Therese Coffey addresses plans for Universal Credit in Parliament
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PIP is a state benefit which helps with some of the extra costs associated with long-term physical or mental health conditions or disabilities. To be eligible for PIP, a claimant must be aged between 16 and state pension age.
Additionally, they must also have a physical or mental health condition where they:
- Have had difficulties with daily living or getting around (or both) for three months
- Expect these difficulties to continue for at least nine months
Claimants will also usually need to have lived in England, Scotland or Wales for at least two of the last three years, and be in one of these countries when they apply.
So long as a claimant is eligible they’ll receive a payment made up of two parts.
The daily living part of PIP pays a weekly rate of either £60 or £89.60.
It is also possible to get mobility payments of either £23.70 or £62.55.
To determine how much a claimant will get, an assessment involving an independent healthcare professional will usually follow an initial claim.
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These assessments used to be mainly conducted in person and over the phone but as coronavirus emerged, some of the assessment process was done through video calls.
On this, Vicky Foxcroft, the Labour MP for Lewisham, Deptford, recently asked the DWP for clarity on the assessment process.
Ms Foxcroft asked: “To ask the Secretary of State for Work and Pensions, how many assessments for (a) personal independence payment, (b) universal credit and (c) employment support allowance her Department has carried out by video call since March 2020.”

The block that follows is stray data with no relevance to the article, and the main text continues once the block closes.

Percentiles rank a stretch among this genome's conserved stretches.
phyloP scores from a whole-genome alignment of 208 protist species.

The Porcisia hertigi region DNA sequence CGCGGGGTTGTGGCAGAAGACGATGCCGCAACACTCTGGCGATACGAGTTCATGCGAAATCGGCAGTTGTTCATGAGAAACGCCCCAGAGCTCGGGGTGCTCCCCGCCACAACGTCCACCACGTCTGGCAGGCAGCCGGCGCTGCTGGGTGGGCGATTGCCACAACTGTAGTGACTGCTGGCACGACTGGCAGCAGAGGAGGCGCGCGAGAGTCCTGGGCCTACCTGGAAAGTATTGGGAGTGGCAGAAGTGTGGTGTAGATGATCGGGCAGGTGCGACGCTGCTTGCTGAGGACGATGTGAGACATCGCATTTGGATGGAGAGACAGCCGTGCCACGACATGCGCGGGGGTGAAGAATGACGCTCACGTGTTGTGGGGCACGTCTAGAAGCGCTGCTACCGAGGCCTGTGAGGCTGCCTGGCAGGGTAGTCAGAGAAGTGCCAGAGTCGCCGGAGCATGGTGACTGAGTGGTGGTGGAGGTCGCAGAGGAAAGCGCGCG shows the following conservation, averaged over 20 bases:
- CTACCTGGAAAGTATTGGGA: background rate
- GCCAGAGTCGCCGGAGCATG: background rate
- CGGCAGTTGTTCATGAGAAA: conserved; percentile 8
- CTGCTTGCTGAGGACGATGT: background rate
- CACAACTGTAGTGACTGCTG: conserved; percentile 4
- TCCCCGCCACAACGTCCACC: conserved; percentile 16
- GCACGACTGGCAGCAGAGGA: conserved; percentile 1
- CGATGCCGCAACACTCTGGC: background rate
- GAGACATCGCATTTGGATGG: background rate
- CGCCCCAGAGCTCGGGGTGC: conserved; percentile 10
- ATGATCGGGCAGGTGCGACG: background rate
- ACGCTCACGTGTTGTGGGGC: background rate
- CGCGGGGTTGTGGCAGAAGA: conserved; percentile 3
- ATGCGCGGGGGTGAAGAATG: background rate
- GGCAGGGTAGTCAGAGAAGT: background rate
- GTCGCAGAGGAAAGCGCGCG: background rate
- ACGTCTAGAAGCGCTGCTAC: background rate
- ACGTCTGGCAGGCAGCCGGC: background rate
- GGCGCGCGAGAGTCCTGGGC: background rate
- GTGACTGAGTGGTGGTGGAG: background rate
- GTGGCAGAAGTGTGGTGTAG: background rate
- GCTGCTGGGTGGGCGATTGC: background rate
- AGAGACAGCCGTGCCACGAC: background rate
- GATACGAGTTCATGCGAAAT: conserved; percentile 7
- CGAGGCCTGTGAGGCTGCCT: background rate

Today, this question was answered by Justin Tomlinson, the Minister of State for the DWP.
Mr Tomlinson said: “From November 2020 to date, 930 Personal Independence Payment (PIP) assessments and 760 Work Capability Assessments (WCA) have been carried out by video call.
“We are unable to break down the WCAs into Universal Credit and Employment and Support Allowance.
“Video assessments were introduced, along with telephone assessments, as part of the Covid-19 response, however, video assessments are still in the trial stage.
“The experience and feedback from the trial will inform wider roll out and initially participation in video assessments will be limited, and by invitation only.
“Video assessments, where appropriate, have taken place alongside telephone and paper-based assessments, which have been carried out successfully throughout the pandemic.
“In addition, face-to-face assessments resumed in May.”
Initial claims for PIP can be made by telephone, textphone or through the post.
Full details on PIP rules can be found on the Government’s website.
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